As NARUC president, James Yancey Kerr II brings a federalist philosophy that emphasizes state and local sovereignty—and consensus among state regulators.
Preparing for the Inevitable
Mitigating enforcement penalties in NERC hearings and appeals.
Any entity that deals with power probably has procedures in place to ensure compliance with the requirements of agencies such as the Federal Energy Regulatory Commission (FERC) and the Commodity Futures Trading Commission (CFTC). But there’s a relatively new kid on the block—the North American Electric Reliability Corporation (NERC)—that shouldn’t be overlooked by compliance professionals.
NERC has been around for four decades now, but only recently has been granted authority and enforcement powers comparable to those of the other federal energy regulators. And like the other agencies, NERC isn’t afraid to flex its regulatory muscles.
NERC’s enforcement powers are substantial. As the FERC-designated electric reliability organization (ERO) for the U.S. bulk power system, NERC has authority over all bulk power system users, owners and operators, and is responsible for enforcing its mandatory reliability standards. NERC’s enforcement powers include punishing violators with fines ranging from $1,000 to $1 million per day per violation, depending on the violation and the level of risk posed to the reliability of the electric grid. Violators also may be subject to non-monetary penalties, including being put on a watch list; being required to perform specific remedial actions; facing limits on activities, functions, or operations; and partaking in additional compliance and monitoring programs.
All of these are reasons to take measures now to assure compliance and preparedness—both to enhance the reliability of the power grid and also to protect the bottom line.
What’s the Big Deal?
To date, NERC has assessed penalties for violations that generally have ranged from $0 to $250,000, with additional remediation and compliance costs. In the one civil penalty case in which FERC assessed a penalty for violations of the NERC reliability standards, the registered entity agreed to settle the case with a $25 million penalty. While seemingly an outlier, that case indicates the potential severity of the threat of monetary penalties.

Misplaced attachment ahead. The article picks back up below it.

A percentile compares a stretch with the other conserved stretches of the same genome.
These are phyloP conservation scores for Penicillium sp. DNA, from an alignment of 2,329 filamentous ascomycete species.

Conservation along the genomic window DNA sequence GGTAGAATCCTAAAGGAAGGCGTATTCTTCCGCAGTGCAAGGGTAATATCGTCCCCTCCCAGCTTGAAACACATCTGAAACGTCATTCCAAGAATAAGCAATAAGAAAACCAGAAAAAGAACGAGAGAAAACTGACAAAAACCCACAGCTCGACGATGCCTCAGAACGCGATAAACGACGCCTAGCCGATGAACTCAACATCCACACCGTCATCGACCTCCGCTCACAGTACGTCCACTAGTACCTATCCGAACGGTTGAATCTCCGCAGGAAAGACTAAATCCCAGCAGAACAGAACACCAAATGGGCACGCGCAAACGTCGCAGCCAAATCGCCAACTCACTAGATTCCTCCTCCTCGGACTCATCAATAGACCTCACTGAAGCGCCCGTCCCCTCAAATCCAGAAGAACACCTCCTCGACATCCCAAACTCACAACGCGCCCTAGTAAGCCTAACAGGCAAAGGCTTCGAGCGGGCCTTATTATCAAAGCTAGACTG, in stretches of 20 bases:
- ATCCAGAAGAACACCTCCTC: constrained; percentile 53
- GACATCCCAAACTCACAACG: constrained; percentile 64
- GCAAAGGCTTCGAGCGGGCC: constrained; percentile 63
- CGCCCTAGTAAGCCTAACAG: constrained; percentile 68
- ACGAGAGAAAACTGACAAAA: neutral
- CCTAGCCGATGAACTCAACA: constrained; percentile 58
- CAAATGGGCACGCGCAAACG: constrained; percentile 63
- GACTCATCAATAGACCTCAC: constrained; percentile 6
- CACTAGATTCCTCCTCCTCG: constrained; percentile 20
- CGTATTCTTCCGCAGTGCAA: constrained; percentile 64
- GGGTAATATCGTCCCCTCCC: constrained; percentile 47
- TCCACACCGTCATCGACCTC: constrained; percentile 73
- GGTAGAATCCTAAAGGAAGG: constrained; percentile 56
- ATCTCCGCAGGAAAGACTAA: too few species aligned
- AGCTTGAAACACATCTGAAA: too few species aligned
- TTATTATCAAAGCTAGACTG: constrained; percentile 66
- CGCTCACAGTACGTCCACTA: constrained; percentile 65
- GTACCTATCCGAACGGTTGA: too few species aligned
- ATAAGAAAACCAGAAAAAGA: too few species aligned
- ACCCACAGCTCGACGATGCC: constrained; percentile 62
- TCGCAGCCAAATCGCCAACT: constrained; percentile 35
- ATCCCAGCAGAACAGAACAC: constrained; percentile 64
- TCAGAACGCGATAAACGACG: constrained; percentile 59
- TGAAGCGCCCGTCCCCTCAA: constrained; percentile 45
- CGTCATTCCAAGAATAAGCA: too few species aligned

All but one of these penalties resulted from settlements between the registered entity subject to the penalty and NERC’s regional entities, which have front-line responsibility for enforcing the reliability standards. 1 Nonetheless, with monetary penalties escalating in severity, it’s only a matter of time before cases are litigated and the hearing and appeals process kicks in at full speed. But tools exist that will help compliance professionals navigate the NERC hearing and appeals process. 2
Registered entities shouldn’t wait until the eve of a hearing or appeal. It’s imperative that registered entities understand the NERC hearing and appeals process in advance, and take steps now to enhance the chances of success in that process and avoid or minimize any penalties. Being prepared includes both acquiring an understanding of the nuts and bolts of the hearing and appeals process, as well as keeping in mind practical tips to help avoid a finding of a violation and mitigate any penalties should a violation be